George Heinrich Gottlieb Jahr werd door de Fransen George Henri Dieudonné Jahr genoemd.
Duitse arts en homeopaat, leerling van Hahnemann, hoogleeraar in Duitsland en Frankrijk
Hij hielp Hahnemann bij de voorbereiding van de 2e editie van de “Chronische ziekten” en, hoewel hij geen arts was, beval de meester hem aan om Aegidi te vervangen als arts voor de prins Friedrich van Pruisen.
Hij prakticerende als arts in Parijs, maar werd later verboden dit beroep oefenen en keerde terug naar Duitsland, waar hij in totale armoede stierf.
He was one of the contributors to the Hahnemann Jubilee of 1829, at which date he was practicing at Neuwied in Prussia. His name appears on the Zeitung and Quin lists.
The British Journal of October, 1875, says that Jahr was born at Neudietendorf, a small town in Saxony, in the year 1800.
His youthful studies were made in a Moravian college, where he so distinguished himself that when his education was complete he was offered a professorship in the college, which he accepted. This was in 1825.
How he became acquainted with Hahnemann about that time is not known to us, but it is certain that he was employed by the master to assist him in arranging his pathogeneses.
Hahnemann judged that Jahr’s utility would be much increased if he had a medical education, so he sent him to the University of Bonn, where Jahr completed his medical studies and took his degree.
During all the period of his studies he kept up a lively correspondence with Hahnemann and helped in the work of the Materia Medica. When he quitted Bonn he went to Liege to practice, but when Hahnemann left Coethen for Paris his faithful disciple and useful assistant followed the master to Paris, where he continued until on the outbreak of the late war of 1870 he was forced to quit Paris and the practice he had acquired there after upwards of thirty years’ residence.
He went to Belgium, going first to Liege, then to Ghent, and finally to Brussels, where he endeavored to obtain a practice, and delivered a course of lectures at the homoeopathic dispensary.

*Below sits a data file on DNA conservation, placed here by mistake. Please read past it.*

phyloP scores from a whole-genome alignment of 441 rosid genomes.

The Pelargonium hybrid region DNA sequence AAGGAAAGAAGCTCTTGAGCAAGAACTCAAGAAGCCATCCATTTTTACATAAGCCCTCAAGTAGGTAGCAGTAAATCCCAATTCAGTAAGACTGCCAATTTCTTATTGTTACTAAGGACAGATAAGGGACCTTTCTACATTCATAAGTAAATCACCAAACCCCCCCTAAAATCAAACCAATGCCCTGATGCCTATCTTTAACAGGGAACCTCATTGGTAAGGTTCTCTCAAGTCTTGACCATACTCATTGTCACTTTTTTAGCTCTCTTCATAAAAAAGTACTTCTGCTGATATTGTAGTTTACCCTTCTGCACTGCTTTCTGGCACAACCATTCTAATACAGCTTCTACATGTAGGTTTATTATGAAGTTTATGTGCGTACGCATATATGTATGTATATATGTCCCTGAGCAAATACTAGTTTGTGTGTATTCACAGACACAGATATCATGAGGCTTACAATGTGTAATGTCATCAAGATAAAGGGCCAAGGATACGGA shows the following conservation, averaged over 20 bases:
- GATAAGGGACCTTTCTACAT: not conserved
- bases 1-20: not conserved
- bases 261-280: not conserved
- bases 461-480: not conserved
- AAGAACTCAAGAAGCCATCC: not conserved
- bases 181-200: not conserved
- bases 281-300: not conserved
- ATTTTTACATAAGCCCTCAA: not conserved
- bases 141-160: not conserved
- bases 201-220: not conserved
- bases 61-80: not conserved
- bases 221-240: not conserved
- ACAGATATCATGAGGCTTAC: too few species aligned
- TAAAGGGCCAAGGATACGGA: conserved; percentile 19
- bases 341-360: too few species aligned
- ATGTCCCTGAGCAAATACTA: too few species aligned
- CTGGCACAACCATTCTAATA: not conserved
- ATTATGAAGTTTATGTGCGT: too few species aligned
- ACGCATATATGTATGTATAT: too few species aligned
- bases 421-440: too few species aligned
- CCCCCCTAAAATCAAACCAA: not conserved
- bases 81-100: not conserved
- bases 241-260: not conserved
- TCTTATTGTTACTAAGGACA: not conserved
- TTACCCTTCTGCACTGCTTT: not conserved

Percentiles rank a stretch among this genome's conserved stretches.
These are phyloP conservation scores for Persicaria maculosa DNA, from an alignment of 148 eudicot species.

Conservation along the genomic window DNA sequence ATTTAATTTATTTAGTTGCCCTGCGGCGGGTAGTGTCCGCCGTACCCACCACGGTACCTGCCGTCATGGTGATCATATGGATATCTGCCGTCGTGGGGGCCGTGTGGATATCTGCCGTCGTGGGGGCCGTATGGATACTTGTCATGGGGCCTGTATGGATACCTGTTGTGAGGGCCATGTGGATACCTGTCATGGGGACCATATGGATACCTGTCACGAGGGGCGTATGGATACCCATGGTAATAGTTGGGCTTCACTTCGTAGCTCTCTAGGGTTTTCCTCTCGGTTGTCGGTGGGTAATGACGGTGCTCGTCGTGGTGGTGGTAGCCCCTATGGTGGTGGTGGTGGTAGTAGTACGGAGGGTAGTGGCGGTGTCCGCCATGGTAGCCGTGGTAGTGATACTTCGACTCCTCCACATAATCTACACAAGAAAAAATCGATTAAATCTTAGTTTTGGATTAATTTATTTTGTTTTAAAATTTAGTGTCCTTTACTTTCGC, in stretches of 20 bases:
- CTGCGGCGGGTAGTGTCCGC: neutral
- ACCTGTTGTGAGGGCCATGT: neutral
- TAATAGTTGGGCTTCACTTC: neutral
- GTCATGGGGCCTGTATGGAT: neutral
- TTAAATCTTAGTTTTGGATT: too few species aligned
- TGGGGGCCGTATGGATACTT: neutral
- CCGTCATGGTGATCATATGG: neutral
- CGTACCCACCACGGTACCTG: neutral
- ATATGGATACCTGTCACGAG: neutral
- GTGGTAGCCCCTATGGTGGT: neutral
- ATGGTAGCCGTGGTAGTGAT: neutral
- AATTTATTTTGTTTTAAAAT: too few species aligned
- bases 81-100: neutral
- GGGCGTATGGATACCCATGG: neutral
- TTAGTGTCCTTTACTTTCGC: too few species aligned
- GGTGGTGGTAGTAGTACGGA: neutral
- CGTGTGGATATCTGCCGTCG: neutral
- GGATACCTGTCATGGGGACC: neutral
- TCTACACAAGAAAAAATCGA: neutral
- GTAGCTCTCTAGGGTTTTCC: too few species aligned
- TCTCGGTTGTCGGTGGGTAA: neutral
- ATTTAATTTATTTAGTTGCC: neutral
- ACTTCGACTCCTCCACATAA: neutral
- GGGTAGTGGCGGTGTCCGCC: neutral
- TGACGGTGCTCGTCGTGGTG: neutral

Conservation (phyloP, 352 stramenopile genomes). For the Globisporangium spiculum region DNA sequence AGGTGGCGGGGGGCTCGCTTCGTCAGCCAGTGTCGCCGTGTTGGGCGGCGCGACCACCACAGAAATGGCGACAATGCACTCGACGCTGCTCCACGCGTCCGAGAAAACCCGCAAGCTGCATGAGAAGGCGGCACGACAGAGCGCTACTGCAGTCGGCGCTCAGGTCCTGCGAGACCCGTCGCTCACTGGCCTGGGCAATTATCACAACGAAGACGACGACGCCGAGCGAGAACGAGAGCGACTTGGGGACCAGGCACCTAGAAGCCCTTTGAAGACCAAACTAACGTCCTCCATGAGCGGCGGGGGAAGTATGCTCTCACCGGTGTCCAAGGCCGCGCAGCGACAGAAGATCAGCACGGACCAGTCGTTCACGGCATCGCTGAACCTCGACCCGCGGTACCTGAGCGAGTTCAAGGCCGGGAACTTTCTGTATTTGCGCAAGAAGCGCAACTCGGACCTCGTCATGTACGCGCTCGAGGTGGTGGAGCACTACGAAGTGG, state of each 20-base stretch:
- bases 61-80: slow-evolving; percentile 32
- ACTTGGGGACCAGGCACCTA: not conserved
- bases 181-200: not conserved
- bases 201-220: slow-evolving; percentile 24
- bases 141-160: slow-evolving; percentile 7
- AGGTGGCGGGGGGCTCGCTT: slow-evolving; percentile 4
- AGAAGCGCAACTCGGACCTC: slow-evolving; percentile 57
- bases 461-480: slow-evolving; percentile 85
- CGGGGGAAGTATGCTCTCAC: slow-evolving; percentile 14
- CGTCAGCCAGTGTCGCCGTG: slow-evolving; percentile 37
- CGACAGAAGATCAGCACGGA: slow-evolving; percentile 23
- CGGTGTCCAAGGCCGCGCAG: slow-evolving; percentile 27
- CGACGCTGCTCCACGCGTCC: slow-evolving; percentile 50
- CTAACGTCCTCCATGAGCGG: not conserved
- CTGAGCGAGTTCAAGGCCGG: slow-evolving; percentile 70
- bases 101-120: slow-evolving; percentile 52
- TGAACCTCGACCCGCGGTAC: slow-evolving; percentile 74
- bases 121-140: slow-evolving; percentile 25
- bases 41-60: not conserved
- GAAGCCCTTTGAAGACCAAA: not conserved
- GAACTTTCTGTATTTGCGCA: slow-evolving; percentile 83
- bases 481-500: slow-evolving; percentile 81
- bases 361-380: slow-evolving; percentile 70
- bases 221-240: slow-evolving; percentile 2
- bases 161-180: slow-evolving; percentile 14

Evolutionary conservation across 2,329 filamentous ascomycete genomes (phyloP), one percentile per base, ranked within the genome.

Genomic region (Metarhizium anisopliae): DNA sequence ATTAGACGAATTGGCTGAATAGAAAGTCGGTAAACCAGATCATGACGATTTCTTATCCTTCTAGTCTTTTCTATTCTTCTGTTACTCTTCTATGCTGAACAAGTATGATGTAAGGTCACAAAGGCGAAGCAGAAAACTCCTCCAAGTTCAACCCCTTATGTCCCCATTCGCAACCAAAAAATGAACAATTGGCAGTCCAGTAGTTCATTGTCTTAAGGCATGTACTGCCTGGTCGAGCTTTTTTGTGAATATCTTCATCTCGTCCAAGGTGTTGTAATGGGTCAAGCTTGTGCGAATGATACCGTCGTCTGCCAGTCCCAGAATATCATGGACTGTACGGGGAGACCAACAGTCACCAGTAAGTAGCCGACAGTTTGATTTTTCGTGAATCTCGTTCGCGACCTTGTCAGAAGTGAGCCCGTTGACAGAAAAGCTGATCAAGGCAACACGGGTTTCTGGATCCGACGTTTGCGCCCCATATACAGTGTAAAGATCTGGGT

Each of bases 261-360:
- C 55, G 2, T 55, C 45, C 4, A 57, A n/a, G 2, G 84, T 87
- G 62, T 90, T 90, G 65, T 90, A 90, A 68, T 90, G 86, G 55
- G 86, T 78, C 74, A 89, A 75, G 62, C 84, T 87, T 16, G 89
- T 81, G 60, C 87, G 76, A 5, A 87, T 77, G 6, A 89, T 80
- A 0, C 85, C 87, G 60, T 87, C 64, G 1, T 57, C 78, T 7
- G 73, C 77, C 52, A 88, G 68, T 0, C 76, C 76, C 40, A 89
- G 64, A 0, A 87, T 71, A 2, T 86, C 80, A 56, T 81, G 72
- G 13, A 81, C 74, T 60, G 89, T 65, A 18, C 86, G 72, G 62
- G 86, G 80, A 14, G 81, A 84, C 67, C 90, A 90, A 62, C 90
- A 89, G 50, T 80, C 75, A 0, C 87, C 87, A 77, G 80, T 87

But not having a Belgian diploma, he was prohibited from practicing in Belgium. It is thought that this prohibition – which, in fact, deprived him of his livelihood – weighed so much on his spirits that it hastened his death, the immediate apparent cause of which was two large carbuncles.
His colleagues in Belgium entered on a subscription to make up for his loss of professional income ; but though this relieved his pressing necessities, it was unable to avert the fatal issue of his malady.
The works of Jahr are almost too well known to require enumeration. His chief work, ” The Symptomen Codex” and its abridgments, which have been translated into every European language, will cause him to be gratefully remembered by all practitioners of Homoeopathy,
Some of his outer writings are also of considerable value, as his treatises on cholera, on cutaneous maladies, on venereal affections, on diseases of digestion, his “Pharmacopoeia”, and his “Forty Years’ Practice.”
Puhlmann says that : In 1835 we meet with Dr. George Heinrich Gottlieb Jahr, born January 30 th, 1800, died July 11 th, 1875, whose name has become very familiar, and who, among others, has enriched the homoeopathic literature with voluminous contributions which have been translated utter different languages.
His first work was the ” Manual of the Chief Indications for the Use of all known Homoeopathic Remedies in their General and Special Effect, according to Clinical Experience, with a systematic and Alphabetic Repertory.”
On account of its completeness it soon superseded other similar works and was republished in four editions, and, being much used by the German Homoeopathists, a revised edition is now needed.